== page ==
Mountainous, tropical Providencia Island, about 140 miles east of Nicaragua, is the above-water top of a volcano that rises from the floor of the Caribbean. Surrounded by seagrass and coral reefs, it is at the center of the huge UNESCO Seaflower Biosphere Reserve. The reserve has great biodiversity and is known for excellent scuba diving and snorkeling.
About 5,000 people live on the island; lobster fishing and farming are the major occupations. There is some tourism, but the islanders have resisted development that would change their home’s character.
The key environmental challenge is overfishing. A few years ago, Colombia lost a territorial dispute with Nicaragua and had to give up about 40% of its fishing grounds around the archipelago. The islands’ artisanal fishers were squeezed into shallower areas closer to shore. Now, when the lobster season is closed (March through August), they catch parrotfish. This can have serious ecological consequences, because a robust population of parrotfish is crucial to the health of a reef. Parrotfish eat algae on the reef; without them, algae smothers the coral.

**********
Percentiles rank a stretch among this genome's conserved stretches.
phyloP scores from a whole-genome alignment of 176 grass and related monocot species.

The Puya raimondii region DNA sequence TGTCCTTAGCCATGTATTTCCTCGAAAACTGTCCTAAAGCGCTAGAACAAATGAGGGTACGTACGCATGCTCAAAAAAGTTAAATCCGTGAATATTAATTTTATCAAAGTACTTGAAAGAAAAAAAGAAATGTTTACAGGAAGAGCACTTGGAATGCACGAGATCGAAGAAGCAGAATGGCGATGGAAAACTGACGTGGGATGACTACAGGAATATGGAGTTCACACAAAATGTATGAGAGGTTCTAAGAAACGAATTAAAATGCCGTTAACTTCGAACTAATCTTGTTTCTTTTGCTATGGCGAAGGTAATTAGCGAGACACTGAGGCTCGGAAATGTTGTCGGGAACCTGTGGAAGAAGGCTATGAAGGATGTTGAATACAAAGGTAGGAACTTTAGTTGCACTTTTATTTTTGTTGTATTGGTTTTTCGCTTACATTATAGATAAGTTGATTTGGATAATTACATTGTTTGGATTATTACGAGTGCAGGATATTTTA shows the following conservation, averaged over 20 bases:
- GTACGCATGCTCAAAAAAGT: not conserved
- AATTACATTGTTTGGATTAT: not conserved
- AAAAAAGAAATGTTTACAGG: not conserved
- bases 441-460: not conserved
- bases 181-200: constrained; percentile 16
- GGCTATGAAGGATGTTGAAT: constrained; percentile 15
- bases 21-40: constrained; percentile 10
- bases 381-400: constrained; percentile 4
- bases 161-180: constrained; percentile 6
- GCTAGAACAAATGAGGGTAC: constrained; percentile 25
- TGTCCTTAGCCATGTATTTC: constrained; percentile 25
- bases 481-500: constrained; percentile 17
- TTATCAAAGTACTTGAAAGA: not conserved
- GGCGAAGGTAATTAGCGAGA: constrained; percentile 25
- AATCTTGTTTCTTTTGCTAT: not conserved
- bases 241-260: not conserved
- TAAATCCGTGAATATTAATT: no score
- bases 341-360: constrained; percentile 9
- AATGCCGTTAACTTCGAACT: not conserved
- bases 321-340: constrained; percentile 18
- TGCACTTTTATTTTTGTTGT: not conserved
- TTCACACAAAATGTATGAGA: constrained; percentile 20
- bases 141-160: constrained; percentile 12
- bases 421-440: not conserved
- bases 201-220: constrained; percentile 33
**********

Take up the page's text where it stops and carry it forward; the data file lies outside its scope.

Fundación Providence is a local nonprofit that has worked with the island community for more than 10 years. With a Seacology grant, it will conduct a multimedia educational campaign, aimed at increasing awareness of the ecological importance of parrotfish. The campaign will target fishermen, schoolchildren, tourists, and restaurant operators. It will offer artistic activities for children, radio broadcasts, and a television program. Incorporating the island’s strong musical traditions, it will also include a jingle-writing competition. The organization will encourage restaurants to proudly announce that they do not serve parrotfish, and give them a plaque to display. Fundación Providence will continue to work toward a total ban on parrotfish harvest.